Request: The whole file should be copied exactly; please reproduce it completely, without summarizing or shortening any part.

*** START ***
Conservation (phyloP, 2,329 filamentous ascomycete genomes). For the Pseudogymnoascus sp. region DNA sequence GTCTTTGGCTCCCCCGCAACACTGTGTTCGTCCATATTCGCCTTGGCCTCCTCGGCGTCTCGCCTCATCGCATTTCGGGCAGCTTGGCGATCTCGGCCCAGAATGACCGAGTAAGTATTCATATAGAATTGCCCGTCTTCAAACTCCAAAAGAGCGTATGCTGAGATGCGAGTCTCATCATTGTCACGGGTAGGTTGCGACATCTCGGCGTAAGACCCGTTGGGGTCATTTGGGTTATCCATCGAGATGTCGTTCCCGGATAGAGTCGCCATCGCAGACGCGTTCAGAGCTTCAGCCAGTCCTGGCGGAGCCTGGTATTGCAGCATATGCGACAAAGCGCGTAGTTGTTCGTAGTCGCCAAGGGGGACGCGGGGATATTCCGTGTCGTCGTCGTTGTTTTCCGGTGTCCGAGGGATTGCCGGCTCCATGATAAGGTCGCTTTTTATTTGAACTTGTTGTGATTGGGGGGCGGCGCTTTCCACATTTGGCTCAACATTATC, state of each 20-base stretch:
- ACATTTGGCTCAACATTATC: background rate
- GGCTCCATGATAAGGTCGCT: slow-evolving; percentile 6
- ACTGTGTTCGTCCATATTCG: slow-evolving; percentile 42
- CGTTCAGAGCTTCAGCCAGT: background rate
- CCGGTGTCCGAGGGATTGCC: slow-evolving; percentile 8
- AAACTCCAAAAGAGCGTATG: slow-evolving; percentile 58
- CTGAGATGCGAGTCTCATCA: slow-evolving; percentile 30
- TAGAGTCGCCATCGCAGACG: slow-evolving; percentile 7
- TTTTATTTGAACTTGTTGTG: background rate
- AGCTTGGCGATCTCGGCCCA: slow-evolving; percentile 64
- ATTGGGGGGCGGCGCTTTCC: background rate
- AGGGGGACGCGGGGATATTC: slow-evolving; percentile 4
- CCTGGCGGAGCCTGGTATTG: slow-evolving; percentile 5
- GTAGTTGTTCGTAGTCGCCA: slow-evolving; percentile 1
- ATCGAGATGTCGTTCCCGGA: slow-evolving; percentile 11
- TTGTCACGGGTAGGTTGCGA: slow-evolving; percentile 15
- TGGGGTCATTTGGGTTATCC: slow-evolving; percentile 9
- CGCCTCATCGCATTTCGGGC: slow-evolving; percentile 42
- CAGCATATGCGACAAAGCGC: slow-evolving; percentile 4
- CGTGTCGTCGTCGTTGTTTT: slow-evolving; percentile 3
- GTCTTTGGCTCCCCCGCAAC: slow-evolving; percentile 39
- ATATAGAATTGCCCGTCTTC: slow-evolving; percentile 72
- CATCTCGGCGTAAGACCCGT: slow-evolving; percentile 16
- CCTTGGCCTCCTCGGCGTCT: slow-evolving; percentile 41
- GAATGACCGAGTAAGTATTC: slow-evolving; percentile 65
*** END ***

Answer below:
Conservation (phyloP, 2,329 filamentous ascomycete genomes). For the Pseudogymnoascus sp. region DNA sequence GTCTTTGGCTCCCCCGCAACACTGTGTTCGTCCATATTCGCCTTGGCCTCCTCGGCGTCTCGCCTCATCGCATTTCGGGCAGCTTGGCGATCTCGGCCCAGAATGACCGAGTAAGTATTCATATAGAATTGCCCGTCTTCAAACTCCAAAAGAGCGTATGCTGAGATGCGAGTCTCATCATTGTCACGGGTAGGTTGCGACATCTCGGCGTAAGACCCGTTGGGGTCATTTGGGTTATCCATCGAGATGTCGTTCCCGGATAGAGTCGCCATCGCAGACGCGTTCAGAGCTTCAGCCAGTCCTGGCGGAGCCTGGTATTGCAGCATATGCGACAAAGCGCGTAGTTGTTCGTAGTCGCCAAGGGGGACGCGGGGATATTCCGTGTCGTCGTCGTTGTTTTCCGGTGTCCGAGGGATTGCCGGCTCCATGATAAGGTCGCTTTTTATTTGAACTTGTTGTGATTGGGGGGCGGCGCTTTCCACATTTGGCTCAACATTATC, state of each 20-base stretch:
- ACATTTGGCTCAACATTATC: background rate
- GGCTCCATGATAAGGTCGCT: slow-evolving; percentile 6
- ACTGTGTTCGTCCATATTCG: slow-evolving; percentile 42
- CGTTCAGAGCTTCAGCCAGT: background rate
- CCGGTGTCCGAGGGATTGCC: slow-evolving; percentile 8
- AAACTCCAAAAGAGCGTATG: slow-evolving; percentile 58
- CTGAGATGCGAGTCTCATCA: slow-evolving; percentile 30
- TAGAGTCGCCATCGCAGACG: slow-evolving; percentile 7
- TTTTATTTGAACTTGTTGTG: background rate
- AGCTTGGCGATCTCGGCCCA: slow-evolving; percentile 64
- ATTGGGGGGCGGCGCTTTCC: background rate
- AGGGGGACGCGGGGATATTC: slow-evolving; percentile 4
- CCTGGCGGAGCCTGGTATTG: slow-evolving; percentile 5
- GTAGTTGTTCGTAGTCGCCA: slow-evolving; percentile 1
- ATCGAGATGTCGTTCCCGGA: slow-evolving; percentile 11
- TTGTCACGGGTAGGTTGCGA: slow-evolving; percentile 15
- TGGGGTCATTTGGGTTATCC: slow-evolving; percentile 9
- CGCCTCATCGCATTTCGGGC: slow-evolving; percentile 42
- CAGCATATGCGACAAAGCGC: slow-evolving; percentile 4
- CGTGTCGTCGTCGTTGTTTT: slow-evolving; percentile 3
- GTCTTTGGCTCCCCCGCAAC: slow-evolving; percentile 39
- ATATAGAATTGCCCGTCTTC: slow-evolving; percentile 72
- CATCTCGGCGTAAGACCCGT: slow-evolving; percentile 16
- CCTTGGCCTCCTCGGCGTCT: slow-evolving; percentile 41
- GAATGACCGAGTAAGTATTC: slow-evolving; percentile 65